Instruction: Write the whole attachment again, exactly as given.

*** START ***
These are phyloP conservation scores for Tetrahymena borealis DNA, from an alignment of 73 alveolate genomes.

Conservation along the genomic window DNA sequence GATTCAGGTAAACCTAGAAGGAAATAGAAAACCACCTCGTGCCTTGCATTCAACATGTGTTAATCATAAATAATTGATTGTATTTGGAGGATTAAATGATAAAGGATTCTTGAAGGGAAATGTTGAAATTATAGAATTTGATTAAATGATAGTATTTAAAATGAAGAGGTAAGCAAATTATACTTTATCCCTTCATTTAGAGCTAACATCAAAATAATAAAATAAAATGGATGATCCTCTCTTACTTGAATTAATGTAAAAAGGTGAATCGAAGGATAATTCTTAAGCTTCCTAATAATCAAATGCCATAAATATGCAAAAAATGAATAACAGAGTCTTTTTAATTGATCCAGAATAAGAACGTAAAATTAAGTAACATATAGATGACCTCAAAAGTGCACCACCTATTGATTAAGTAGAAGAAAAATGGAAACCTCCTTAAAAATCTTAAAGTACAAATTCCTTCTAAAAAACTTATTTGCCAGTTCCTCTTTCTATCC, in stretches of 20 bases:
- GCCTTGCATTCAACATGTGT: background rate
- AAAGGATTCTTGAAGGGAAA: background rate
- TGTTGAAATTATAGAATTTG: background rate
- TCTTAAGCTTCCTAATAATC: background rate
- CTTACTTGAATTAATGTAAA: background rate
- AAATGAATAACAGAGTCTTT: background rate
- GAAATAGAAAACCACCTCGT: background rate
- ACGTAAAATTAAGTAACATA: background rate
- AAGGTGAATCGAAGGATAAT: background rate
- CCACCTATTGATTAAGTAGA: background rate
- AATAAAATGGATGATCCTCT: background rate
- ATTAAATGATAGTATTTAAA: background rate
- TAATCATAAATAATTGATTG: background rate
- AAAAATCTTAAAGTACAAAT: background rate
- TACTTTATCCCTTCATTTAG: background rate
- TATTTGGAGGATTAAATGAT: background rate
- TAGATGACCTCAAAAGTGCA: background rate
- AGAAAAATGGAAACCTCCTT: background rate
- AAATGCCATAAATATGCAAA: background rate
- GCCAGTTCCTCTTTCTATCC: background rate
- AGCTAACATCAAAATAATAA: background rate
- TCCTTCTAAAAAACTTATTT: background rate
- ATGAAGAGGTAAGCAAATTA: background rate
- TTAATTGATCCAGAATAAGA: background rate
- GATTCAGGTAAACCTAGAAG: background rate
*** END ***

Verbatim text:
These are phyloP conservation scores for Tetrahymena borealis DNA, from an alignment of 73 alveolate genomes.

Conservation along the genomic window DNA sequence GATTCAGGTAAACCTAGAAGGAAATAGAAAACCACCTCGTGCCTTGCATTCAACATGTGTTAATCATAAATAATTGATTGTATTTGGAGGATTAAATGATAAAGGATTCTTGAAGGGAAATGTTGAAATTATAGAATTTGATTAAATGATAGTATTTAAAATGAAGAGGTAAGCAAATTATACTTTATCCCTTCATTTAGAGCTAACATCAAAATAATAAAATAAAATGGATGATCCTCTCTTACTTGAATTAATGTAAAAAGGTGAATCGAAGGATAATTCTTAAGCTTCCTAATAATCAAATGCCATAAATATGCAAAAAATGAATAACAGAGTCTTTTTAATTGATCCAGAATAAGAACGTAAAATTAAGTAACATATAGATGACCTCAAAAGTGCACCACCTATTGATTAAGTAGAAGAAAAATGGAAACCTCCTTAAAAATCTTAAAGTACAAATTCCTTCTAAAAAACTTATTTGCCAGTTCCTCTTTCTATCC, in stretches of 20 bases:
- GCCTTGCATTCAACATGTGT: background rate
- AAAGGATTCTTGAAGGGAAA: background rate
- TGTTGAAATTATAGAATTTG: background rate
- TCTTAAGCTTCCTAATAATC: background rate
- CTTACTTGAATTAATGTAAA: background rate
- AAATGAATAACAGAGTCTTT: background rate
- GAAATAGAAAACCACCTCGT: background rate
- ACGTAAAATTAAGTAACATA: background rate
- AAGGTGAATCGAAGGATAAT: background rate
- CCACCTATTGATTAAGTAGA: background rate
- AATAAAATGGATGATCCTCT: background rate
- ATTAAATGATAGTATTTAAA: background rate
- TAATCATAAATAATTGATTG: background rate
- AAAAATCTTAAAGTACAAAT: background rate
- TACTTTATCCCTTCATTTAG: background rate
- TATTTGGAGGATTAAATGAT: background rate
- TAGATGACCTCAAAAGTGCA: background rate
- AGAAAAATGGAAACCTCCTT: background rate
- AAATGCCATAAATATGCAAA: background rate
- GCCAGTTCCTCTTTCTATCC: background rate
- AGCTAACATCAAAATAATAA: background rate
- TCCTTCTAAAAAACTTATTT: background rate
- ATGAAGAGGTAAGCAAATTA: background rate
- TTAATTGATCCAGAATAAGA: background rate
- GATTCAGGTAAACCTAGAAG: background rate